BMR Berlin #8 2018

Earlier this year, Natasha Humera Ejaz visited Berlin, from July 10 to September 9. The Pakistani artist, who produces music under the name Stupid Happiness Theory, was in the city as part of the Border Movement Residency. She had a plan: she was going to learn about the business of music; collaborate with artists; perform; introspect. Somewhere along the way, though, she threw it all out. She decided, instead, to experience these moments for what they were, and not what she was trying to shape them into. As it turns out, her time in Berlin was life-
changing. “After a certain point, I was just like, ‘I just want to be here.’ Living is much more
important than trying to do something about it. I started living.”

She stayed in Holzmarkt, a multi-storey complex and a creative commune of sorts, where she was surrounded by musicians and DJs. It functions as a creative hub for a community of musicians and other artists, with strong ties to Kater Blau now, and previously the iconic Bar25
on the river banks which gained international recognition as one of Berlin’s most important techno clubs. There’s a long historical significance attached to this space, which Ejaz learnt during her time there, complete with complicated back-and-forths between the owners and the government. She talks of how Bar25 was like a huge carnival for adults, where people were just allowed to be themselves. And the new updated spaces too, are premised on the same fundamental principles of individual freedom. “It’s one of the most aesthetically pleasing places I’ve seen in a long time,” she says. “The residency doesn’t really have a ‘plan’; it’s tailor-made. They’ll help you integrate of course, but after that it’s just you on your own. In any other space it could get lonely, since you’re a new musician from out of town. But here you walk out and you’re surrounded by all these musicians.”

She felt at ease in that environment, and speaks with great enthusiasm about her interactions with the many musicians she encountered during her time there. There was a pleasant chance run-in with two guys, one German and the other American. “I was having pizza downstairs [at Holzmarkt]; we were all musicians and got talking. Then I went to Poland for the weekend. I came back to see I had a new follower, and it turns out the guy I ran into randomly was Nagual, whose music I had been following too.” It was a similar case with Delhi’s Peter Cat Recording Co. who she met at a friend’s house. “I had no idea who these guys I’d met were. And turns out they were pcrc!” she says. “Then I hosted them, we spoke… these kinds of magical things were happening to me.”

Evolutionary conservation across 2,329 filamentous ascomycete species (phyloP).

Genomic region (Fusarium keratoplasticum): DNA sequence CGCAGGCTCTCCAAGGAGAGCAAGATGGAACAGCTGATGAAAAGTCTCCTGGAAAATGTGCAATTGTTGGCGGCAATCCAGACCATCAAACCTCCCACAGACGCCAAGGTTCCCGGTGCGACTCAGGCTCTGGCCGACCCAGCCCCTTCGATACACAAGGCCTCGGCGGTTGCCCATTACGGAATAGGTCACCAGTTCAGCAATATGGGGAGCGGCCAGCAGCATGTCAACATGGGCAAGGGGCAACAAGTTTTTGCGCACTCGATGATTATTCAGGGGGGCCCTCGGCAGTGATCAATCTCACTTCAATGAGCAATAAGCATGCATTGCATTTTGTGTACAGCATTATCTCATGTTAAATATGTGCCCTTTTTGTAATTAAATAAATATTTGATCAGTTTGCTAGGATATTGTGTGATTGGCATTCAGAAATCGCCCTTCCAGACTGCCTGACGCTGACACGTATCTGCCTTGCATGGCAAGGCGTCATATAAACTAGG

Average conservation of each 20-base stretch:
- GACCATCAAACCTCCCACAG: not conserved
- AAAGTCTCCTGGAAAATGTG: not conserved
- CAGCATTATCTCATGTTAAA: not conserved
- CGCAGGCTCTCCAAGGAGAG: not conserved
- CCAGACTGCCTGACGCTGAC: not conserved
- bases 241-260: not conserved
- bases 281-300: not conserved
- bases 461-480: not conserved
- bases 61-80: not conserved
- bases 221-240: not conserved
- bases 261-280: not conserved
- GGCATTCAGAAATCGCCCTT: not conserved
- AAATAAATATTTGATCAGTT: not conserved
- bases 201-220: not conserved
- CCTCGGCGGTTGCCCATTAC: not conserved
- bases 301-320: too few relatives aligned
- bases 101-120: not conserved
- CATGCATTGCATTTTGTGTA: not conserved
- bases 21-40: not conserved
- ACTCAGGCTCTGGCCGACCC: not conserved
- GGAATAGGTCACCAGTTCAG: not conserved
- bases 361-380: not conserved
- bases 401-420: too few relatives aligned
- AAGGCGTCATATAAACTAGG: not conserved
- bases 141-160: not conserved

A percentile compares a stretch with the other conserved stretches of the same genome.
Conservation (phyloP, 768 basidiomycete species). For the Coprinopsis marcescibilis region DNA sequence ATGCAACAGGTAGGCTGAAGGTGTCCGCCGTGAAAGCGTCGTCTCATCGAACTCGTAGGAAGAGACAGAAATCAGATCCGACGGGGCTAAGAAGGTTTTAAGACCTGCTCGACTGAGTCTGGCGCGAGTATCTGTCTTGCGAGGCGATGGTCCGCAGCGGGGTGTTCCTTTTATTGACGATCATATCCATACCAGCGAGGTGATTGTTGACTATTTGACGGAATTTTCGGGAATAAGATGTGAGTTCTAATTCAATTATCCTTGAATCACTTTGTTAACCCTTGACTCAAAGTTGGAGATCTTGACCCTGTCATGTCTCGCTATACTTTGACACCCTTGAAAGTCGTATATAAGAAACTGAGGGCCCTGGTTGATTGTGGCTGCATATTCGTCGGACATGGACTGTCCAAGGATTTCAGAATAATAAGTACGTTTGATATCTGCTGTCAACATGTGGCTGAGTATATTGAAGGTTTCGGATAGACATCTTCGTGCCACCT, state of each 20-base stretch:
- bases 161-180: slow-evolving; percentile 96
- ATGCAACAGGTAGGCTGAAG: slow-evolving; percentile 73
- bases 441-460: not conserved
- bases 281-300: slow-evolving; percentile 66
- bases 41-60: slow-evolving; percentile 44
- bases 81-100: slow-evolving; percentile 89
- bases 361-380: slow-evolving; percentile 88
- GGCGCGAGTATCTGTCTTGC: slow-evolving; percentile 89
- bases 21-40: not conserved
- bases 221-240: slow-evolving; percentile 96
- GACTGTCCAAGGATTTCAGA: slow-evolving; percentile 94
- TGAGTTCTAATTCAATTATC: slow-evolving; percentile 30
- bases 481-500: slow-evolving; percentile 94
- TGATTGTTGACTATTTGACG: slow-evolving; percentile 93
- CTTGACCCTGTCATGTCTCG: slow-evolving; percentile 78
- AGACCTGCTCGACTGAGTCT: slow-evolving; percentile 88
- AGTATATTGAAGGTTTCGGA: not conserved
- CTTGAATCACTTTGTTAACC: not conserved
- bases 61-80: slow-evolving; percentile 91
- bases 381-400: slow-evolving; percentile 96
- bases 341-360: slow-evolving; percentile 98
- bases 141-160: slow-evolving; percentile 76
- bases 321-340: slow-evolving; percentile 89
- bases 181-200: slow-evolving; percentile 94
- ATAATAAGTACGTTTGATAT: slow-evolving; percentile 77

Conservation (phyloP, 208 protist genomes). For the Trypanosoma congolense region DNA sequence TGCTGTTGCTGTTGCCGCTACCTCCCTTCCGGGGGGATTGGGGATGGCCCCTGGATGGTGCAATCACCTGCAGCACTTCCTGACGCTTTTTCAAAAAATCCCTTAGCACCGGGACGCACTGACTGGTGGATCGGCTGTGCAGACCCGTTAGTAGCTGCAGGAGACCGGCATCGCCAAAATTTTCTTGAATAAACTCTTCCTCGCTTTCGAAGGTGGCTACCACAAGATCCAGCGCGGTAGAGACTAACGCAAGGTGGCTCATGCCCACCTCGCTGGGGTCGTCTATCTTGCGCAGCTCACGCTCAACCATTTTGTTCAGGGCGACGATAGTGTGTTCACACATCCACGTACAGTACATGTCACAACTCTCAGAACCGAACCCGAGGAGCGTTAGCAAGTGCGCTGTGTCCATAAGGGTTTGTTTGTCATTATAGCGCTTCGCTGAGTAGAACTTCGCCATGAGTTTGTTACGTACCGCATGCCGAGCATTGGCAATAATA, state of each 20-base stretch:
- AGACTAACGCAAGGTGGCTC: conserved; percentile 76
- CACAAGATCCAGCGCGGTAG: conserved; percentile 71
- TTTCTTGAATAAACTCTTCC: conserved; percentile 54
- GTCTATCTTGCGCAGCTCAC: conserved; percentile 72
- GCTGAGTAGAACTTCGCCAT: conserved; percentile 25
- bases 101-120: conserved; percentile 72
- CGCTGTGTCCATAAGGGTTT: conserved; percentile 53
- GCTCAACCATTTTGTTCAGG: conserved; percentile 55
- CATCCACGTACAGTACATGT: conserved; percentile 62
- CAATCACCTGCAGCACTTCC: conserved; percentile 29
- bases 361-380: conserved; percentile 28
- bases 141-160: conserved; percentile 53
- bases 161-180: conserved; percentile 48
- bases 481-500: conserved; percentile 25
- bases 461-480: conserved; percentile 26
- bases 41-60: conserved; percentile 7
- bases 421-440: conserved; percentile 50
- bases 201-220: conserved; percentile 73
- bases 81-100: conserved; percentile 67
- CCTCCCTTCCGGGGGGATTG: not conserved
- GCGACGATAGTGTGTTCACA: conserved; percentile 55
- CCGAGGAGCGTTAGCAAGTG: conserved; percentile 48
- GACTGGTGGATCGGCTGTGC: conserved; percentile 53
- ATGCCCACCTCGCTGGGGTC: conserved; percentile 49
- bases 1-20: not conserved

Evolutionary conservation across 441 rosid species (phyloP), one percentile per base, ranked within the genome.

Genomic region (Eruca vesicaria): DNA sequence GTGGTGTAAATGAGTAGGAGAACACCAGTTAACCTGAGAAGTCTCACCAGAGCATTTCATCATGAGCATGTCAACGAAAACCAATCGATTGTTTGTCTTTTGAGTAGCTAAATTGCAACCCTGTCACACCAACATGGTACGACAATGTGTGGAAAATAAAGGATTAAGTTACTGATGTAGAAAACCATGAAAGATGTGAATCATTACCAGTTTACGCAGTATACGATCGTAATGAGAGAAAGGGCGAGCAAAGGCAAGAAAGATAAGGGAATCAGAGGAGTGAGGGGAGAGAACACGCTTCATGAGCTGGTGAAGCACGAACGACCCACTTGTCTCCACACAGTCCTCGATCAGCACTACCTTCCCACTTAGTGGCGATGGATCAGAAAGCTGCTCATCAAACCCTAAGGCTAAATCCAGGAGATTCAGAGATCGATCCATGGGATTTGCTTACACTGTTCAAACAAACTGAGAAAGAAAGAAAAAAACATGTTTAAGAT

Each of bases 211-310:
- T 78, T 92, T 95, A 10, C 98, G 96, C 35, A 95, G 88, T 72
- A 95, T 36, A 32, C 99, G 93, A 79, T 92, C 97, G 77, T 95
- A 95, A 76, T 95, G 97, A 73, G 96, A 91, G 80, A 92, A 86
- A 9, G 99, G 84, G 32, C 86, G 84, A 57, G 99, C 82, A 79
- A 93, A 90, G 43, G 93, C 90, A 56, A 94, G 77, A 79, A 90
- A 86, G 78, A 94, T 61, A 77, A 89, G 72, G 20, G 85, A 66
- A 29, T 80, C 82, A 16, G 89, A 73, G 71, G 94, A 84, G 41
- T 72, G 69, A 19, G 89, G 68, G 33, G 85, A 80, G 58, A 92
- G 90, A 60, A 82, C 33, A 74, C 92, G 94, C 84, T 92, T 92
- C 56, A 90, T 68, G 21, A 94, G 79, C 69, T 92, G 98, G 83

Truly, Ejaz found herself during her time in Berlin. In our previous conversation, she had
mentioned her quest to introspect as an artist, examine who she was from that lens. And being in
this environment, being part of a thriving cultural movement, experiencing life as an artist, seems
to have helped her learn new things about herself. “Someone asked me what the end product of
my residency was,” she says. “I’m like, ‘Dude, I’m the end product!” She tells me, as you grow
older, you start questioning the instincts you’ve always relied on. “But then something like this
happens,” she says, talking about her time in Berlin, “and you find a lot of faith in yourself.”

Which isn’t to say Ejaz wasn’t productive there; in her own words, she was “productive as hell”.
In addition to Germany, Ejaz also found time to head to Poland briefly, as well as Lyon, France.
In Lyon, she managed to record percussion made by the feet of a friend of hers, who is a Kathak
dancer. So she sampled the ghungroo, an anklet made of bells worn by classical dancers. She
spent long hours, working well into the morning hours, working on music with her friend’s
husband, who is also a musician. “That was my idea of fun and I was having it. I remember the
week I got there, and France had just won the World Cup final, so around 100 people were
outside dancing on the street. I went and sampled them.”

One thing Ejaz focussed on was playing the guitar there, something she’d barely done in the past
few years since she began producing electronic music for SHT. She rediscovered her love for the
instrument, exploring new sides to her songwriting process. “I bought a guitalele and I’d just
take it with me everywhere. I would play it at the subway station, where I ended up jamming
with random flute players.” She’s someone who’s constantly ideating and working on material,
even if it’s in her head, and Berlin allowed her the space to explore those creative instincts. In
addition to working on new music, she was also able to look at her old stuff with a fresh pair of
ears and eyes, to make it relevant to who she is today.

Further, she managed to gather a huge collection of field recordings, of lakes, trees, birds, of
anything she could find. “I also developed a really beautiful musical relationship with nature. I
remember just sitting in a forest and playing the guitalele for ages.” And finally, she figured out
her space as a performer, as Stupid Happiness Theory, as she tells me how she is now clear that
she wants to incorporate as many live elements in her sets as possible; she doesn’t identify as a
DJ, and leans strongly toward improvisation in her craft, and that’s something she plans to work
out more in the coming months.

words by Akhil Sood
images courtesy of Natasha Humera Ejaz